Sometimes, by circumstance or lack of knowledge, people take actions that turn out to have results quite different than those they intended. Thinking carefully and being informed are important, especially before taking certain decisions.

Many people make the classic mistake of taking wrong choices for lack of knowledge when it comes to conception. Sometimes, thinking that they are making decisions that prevent sperm from fertilizing the egg, they are actually opening the door to unplanned pregnancy. There are so many old wives tales and misinformed teenagers eager to uncover the truth, so I have put together a much-needed list misconceptions about female contraception.

Here are six actions that many people don't know can result in pregnancy:

1. Sexual intercourse in water

Although not a very likely result, if the man ejaculates in the water, the sperm can use it as a means to reach the woman's vagina, which can, as a result, become pregnant.

2. Use certain medicines while using the contraceptive pill

Antibiotics, antidepressants, antifungals, anticonvulsants, and corticosteroids can interfere with the contraceptive effect of the birth control pill because of its effect on the concentration of hormones in the blood.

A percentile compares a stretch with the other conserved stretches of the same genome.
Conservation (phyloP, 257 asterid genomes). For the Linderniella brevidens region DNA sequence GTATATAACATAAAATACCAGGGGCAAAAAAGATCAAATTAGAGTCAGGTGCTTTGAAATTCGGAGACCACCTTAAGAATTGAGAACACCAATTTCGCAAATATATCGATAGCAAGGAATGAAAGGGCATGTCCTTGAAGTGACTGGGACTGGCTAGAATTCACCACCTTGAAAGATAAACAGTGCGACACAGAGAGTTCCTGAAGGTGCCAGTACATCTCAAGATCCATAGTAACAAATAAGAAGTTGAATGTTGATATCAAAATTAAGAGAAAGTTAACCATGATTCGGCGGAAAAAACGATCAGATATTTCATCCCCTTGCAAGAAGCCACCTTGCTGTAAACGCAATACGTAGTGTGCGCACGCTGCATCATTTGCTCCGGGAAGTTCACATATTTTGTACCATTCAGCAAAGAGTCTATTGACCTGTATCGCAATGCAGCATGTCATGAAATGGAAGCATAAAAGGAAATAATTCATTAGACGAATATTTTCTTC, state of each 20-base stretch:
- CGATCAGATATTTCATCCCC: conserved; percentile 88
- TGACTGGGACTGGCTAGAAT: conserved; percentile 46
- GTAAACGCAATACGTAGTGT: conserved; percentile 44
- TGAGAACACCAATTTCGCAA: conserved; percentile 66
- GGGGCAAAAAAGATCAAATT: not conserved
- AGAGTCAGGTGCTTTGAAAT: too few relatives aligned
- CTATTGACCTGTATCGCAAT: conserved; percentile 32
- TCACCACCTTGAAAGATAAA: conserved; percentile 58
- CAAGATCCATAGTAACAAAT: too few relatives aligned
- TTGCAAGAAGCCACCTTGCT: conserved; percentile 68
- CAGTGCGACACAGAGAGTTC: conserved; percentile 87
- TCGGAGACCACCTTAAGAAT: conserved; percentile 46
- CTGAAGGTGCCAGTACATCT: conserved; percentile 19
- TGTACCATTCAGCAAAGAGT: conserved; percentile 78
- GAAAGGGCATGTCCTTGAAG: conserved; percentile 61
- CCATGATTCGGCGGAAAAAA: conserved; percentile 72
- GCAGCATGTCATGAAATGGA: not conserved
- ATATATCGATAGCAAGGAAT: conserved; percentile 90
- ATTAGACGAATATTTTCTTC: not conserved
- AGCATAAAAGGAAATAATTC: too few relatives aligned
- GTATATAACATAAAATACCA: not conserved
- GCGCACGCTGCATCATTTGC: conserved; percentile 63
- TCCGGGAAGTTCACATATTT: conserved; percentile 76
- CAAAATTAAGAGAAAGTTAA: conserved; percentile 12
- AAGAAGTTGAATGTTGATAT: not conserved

3. Practice interrupted intercourse

This is one of the most flawed contraceptive methods out there. In addition to the difficulty of a man ejaculating outside the vagina, the secretions released by the male sexual organ during the arousal period also contain live spermatozoa, one of which can fertilize the egg and lead to gestation.

Oh, and unlike condoms, this doesn't protect you against STIs.

4. Have standing sex

Opposite to popular belief, having Standing Sex does not prevent fertilization from occurring. Therefore, having standing sex is no good reason to overlook the use of contraceptive methods if there is a desire to avoid pregnancy.

5. Use only one contraceptive method

You should always combine more than a contraceptive, as long as you make sure they're compatible. No method is 100% guaranteed, so it's best to use more than one (eg, combining a condom - which is also important for prevention of sexually transmitted diseases - and contraceptive pill).

6. Frequently use the morning-after pill

The morning after pill should not be used often. Its use must be an emergency. Each dose taken lowers its effect and increases the chance of future failure.

So now you know. Avoid unnecessary risks and, when in doubt, call your gynecologist.